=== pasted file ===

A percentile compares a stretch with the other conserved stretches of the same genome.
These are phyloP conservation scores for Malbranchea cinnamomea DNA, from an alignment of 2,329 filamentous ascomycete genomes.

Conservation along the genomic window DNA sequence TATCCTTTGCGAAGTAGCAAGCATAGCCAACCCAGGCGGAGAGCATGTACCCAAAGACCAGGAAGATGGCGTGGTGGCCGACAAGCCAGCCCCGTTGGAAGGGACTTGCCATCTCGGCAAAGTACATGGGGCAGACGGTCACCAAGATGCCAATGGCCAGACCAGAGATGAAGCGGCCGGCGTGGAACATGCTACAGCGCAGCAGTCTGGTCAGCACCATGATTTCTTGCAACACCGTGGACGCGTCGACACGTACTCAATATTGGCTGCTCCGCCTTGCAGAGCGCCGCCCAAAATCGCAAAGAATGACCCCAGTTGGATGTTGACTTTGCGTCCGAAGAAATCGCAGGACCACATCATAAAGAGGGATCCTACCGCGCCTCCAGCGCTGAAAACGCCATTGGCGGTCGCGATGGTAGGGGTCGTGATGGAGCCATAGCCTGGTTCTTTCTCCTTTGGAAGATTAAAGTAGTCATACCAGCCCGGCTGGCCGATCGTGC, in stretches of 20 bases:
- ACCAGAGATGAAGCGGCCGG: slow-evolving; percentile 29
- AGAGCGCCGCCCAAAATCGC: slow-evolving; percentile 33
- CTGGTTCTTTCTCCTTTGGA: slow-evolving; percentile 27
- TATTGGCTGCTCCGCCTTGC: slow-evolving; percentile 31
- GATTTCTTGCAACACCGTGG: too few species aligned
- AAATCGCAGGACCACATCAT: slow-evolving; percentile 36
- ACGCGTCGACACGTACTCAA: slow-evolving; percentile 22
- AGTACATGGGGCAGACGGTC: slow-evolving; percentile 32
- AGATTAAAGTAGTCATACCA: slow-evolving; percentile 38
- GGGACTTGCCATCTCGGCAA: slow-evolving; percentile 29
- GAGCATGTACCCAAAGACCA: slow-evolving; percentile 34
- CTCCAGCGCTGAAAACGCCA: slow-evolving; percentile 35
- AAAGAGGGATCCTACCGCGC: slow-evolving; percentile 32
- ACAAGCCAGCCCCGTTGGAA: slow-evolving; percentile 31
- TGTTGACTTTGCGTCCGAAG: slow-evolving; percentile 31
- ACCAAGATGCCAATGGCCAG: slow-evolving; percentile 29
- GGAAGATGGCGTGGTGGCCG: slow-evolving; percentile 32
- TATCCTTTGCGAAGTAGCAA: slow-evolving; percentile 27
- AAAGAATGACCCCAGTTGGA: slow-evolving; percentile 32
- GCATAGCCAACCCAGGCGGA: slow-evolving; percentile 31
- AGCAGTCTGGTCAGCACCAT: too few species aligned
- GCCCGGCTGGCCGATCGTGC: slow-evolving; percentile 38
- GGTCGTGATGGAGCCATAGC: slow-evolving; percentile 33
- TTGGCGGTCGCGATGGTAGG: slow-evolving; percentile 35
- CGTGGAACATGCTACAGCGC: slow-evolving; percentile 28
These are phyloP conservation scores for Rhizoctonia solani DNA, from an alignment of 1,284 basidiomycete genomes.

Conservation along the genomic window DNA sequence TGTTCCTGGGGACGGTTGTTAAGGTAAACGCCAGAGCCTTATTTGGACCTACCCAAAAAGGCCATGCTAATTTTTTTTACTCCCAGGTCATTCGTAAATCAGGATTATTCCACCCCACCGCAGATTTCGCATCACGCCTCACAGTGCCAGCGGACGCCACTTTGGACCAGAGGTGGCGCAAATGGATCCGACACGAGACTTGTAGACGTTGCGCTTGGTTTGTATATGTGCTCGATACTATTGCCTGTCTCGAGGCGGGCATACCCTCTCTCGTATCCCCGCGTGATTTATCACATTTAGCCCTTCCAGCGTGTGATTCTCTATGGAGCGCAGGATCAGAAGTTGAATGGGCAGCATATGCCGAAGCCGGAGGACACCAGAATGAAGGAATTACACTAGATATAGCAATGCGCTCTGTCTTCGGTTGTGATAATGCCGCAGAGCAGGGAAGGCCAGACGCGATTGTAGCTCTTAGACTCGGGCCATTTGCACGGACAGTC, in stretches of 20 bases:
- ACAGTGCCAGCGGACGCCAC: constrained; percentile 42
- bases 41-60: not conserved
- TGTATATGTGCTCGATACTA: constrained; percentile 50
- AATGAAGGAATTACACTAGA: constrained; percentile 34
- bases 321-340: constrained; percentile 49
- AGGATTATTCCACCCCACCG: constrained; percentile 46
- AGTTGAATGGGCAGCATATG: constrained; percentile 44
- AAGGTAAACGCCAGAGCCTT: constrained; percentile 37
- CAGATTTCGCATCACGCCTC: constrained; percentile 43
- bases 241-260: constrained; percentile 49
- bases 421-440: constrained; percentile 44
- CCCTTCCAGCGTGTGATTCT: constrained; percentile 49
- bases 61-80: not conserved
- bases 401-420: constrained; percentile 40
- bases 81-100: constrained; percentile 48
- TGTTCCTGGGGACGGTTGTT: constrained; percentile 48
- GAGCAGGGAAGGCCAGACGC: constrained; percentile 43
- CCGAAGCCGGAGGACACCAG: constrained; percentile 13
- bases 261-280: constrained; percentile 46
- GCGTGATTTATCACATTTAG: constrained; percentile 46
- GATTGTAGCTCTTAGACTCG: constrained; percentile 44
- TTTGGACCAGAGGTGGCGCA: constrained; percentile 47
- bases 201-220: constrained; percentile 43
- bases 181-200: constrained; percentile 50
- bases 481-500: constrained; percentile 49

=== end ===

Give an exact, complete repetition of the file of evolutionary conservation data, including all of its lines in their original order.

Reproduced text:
A percentile compares a stretch with the other conserved stretches of the same genome.
These are phyloP conservation scores for Malbranchea cinnamomea DNA, from an alignment of 2,329 filamentous ascomycete genomes.

Conservation along the genomic window DNA sequence TATCCTTTGCGAAGTAGCAAGCATAGCCAACCCAGGCGGAGAGCATGTACCCAAAGACCAGGAAGATGGCGTGGTGGCCGACAAGCCAGCCCCGTTGGAAGGGACTTGCCATCTCGGCAAAGTACATGGGGCAGACGGTCACCAAGATGCCAATGGCCAGACCAGAGATGAAGCGGCCGGCGTGGAACATGCTACAGCGCAGCAGTCTGGTCAGCACCATGATTTCTTGCAACACCGTGGACGCGTCGACACGTACTCAATATTGGCTGCTCCGCCTTGCAGAGCGCCGCCCAAAATCGCAAAGAATGACCCCAGTTGGATGTTGACTTTGCGTCCGAAGAAATCGCAGGACCACATCATAAAGAGGGATCCTACCGCGCCTCCAGCGCTGAAAACGCCATTGGCGGTCGCGATGGTAGGGGTCGTGATGGAGCCATAGCCTGGTTCTTTCTCCTTTGGAAGATTAAAGTAGTCATACCAGCCCGGCTGGCCGATCGTGC, in stretches of 20 bases:
- ACCAGAGATGAAGCGGCCGG: slow-evolving; percentile 29
- AGAGCGCCGCCCAAAATCGC: slow-evolving; percentile 33
- CTGGTTCTTTCTCCTTTGGA: slow-evolving; percentile 27
- TATTGGCTGCTCCGCCTTGC: slow-evolving; percentile 31
- GATTTCTTGCAACACCGTGG: too few species aligned
- AAATCGCAGGACCACATCAT: slow-evolving; percentile 36
- ACGCGTCGACACGTACTCAA: slow-evolving; percentile 22
- AGTACATGGGGCAGACGGTC: slow-evolving; percentile 32
- AGATTAAAGTAGTCATACCA: slow-evolving; percentile 38
- GGGACTTGCCATCTCGGCAA: slow-evolving; percentile 29
- GAGCATGTACCCAAAGACCA: slow-evolving; percentile 34
- CTCCAGCGCTGAAAACGCCA: slow-evolving; percentile 35
- AAAGAGGGATCCTACCGCGC: slow-evolving; percentile 32
- ACAAGCCAGCCCCGTTGGAA: slow-evolving; percentile 31
- TGTTGACTTTGCGTCCGAAG: slow-evolving; percentile 31
- ACCAAGATGCCAATGGCCAG: slow-evolving; percentile 29
- GGAAGATGGCGTGGTGGCCG: slow-evolving; percentile 32
- TATCCTTTGCGAAGTAGCAA: slow-evolving; percentile 27
- AAAGAATGACCCCAGTTGGA: slow-evolving; percentile 32
- GCATAGCCAACCCAGGCGGA: slow-evolving; percentile 31
- AGCAGTCTGGTCAGCACCAT: too few species aligned
- GCCCGGCTGGCCGATCGTGC: slow-evolving; percentile 38
- GGTCGTGATGGAGCCATAGC: slow-evolving; percentile 33
- TTGGCGGTCGCGATGGTAGG: slow-evolving; percentile 35
- CGTGGAACATGCTACAGCGC: slow-evolving; percentile 28
These are phyloP conservation scores for Rhizoctonia solani DNA, from an alignment of 1,284 basidiomycete genomes.

Conservation along the genomic window DNA sequence TGTTCCTGGGGACGGTTGTTAAGGTAAACGCCAGAGCCTTATTTGGACCTACCCAAAAAGGCCATGCTAATTTTTTTTACTCCCAGGTCATTCGTAAATCAGGATTATTCCACCCCACCGCAGATTTCGCATCACGCCTCACAGTGCCAGCGGACGCCACTTTGGACCAGAGGTGGCGCAAATGGATCCGACACGAGACTTGTAGACGTTGCGCTTGGTTTGTATATGTGCTCGATACTATTGCCTGTCTCGAGGCGGGCATACCCTCTCTCGTATCCCCGCGTGATTTATCACATTTAGCCCTTCCAGCGTGTGATTCTCTATGGAGCGCAGGATCAGAAGTTGAATGGGCAGCATATGCCGAAGCCGGAGGACACCAGAATGAAGGAATTACACTAGATATAGCAATGCGCTCTGTCTTCGGTTGTGATAATGCCGCAGAGCAGGGAAGGCCAGACGCGATTGTAGCTCTTAGACTCGGGCCATTTGCACGGACAGTC, in stretches of 20 bases:
- ACAGTGCCAGCGGACGCCAC: constrained; percentile 42
- bases 41-60: not conserved
- TGTATATGTGCTCGATACTA: constrained; percentile 50
- AATGAAGGAATTACACTAGA: constrained; percentile 34
- bases 321-340: constrained; percentile 49
- AGGATTATTCCACCCCACCG: constrained; percentile 46
- AGTTGAATGGGCAGCATATG: constrained; percentile 44
- AAGGTAAACGCCAGAGCCTT: constrained; percentile 37
- CAGATTTCGCATCACGCCTC: constrained; percentile 43
- bases 241-260: constrained; percentile 49
- bases 421-440: constrained; percentile 44
- CCCTTCCAGCGTGTGATTCT: constrained; percentile 49
- bases 61-80: not conserved
- bases 401-420: constrained; percentile 40
- bases 81-100: constrained; percentile 48
- TGTTCCTGGGGACGGTTGTT: constrained; percentile 48
- GAGCAGGGAAGGCCAGACGC: constrained; percentile 43
- CCGAAGCCGGAGGACACCAG: constrained; percentile 13
- bases 261-280: constrained; percentile 46
- GCGTGATTTATCACATTTAG: constrained; percentile 46
- GATTGTAGCTCTTAGACTCG: constrained; percentile 44
- TTTGGACCAGAGGTGGCGCA: constrained; percentile 47
- bases 201-220: constrained; percentile 43
- bases 181-200: constrained; percentile 50
- bases 481-500: constrained; percentile 49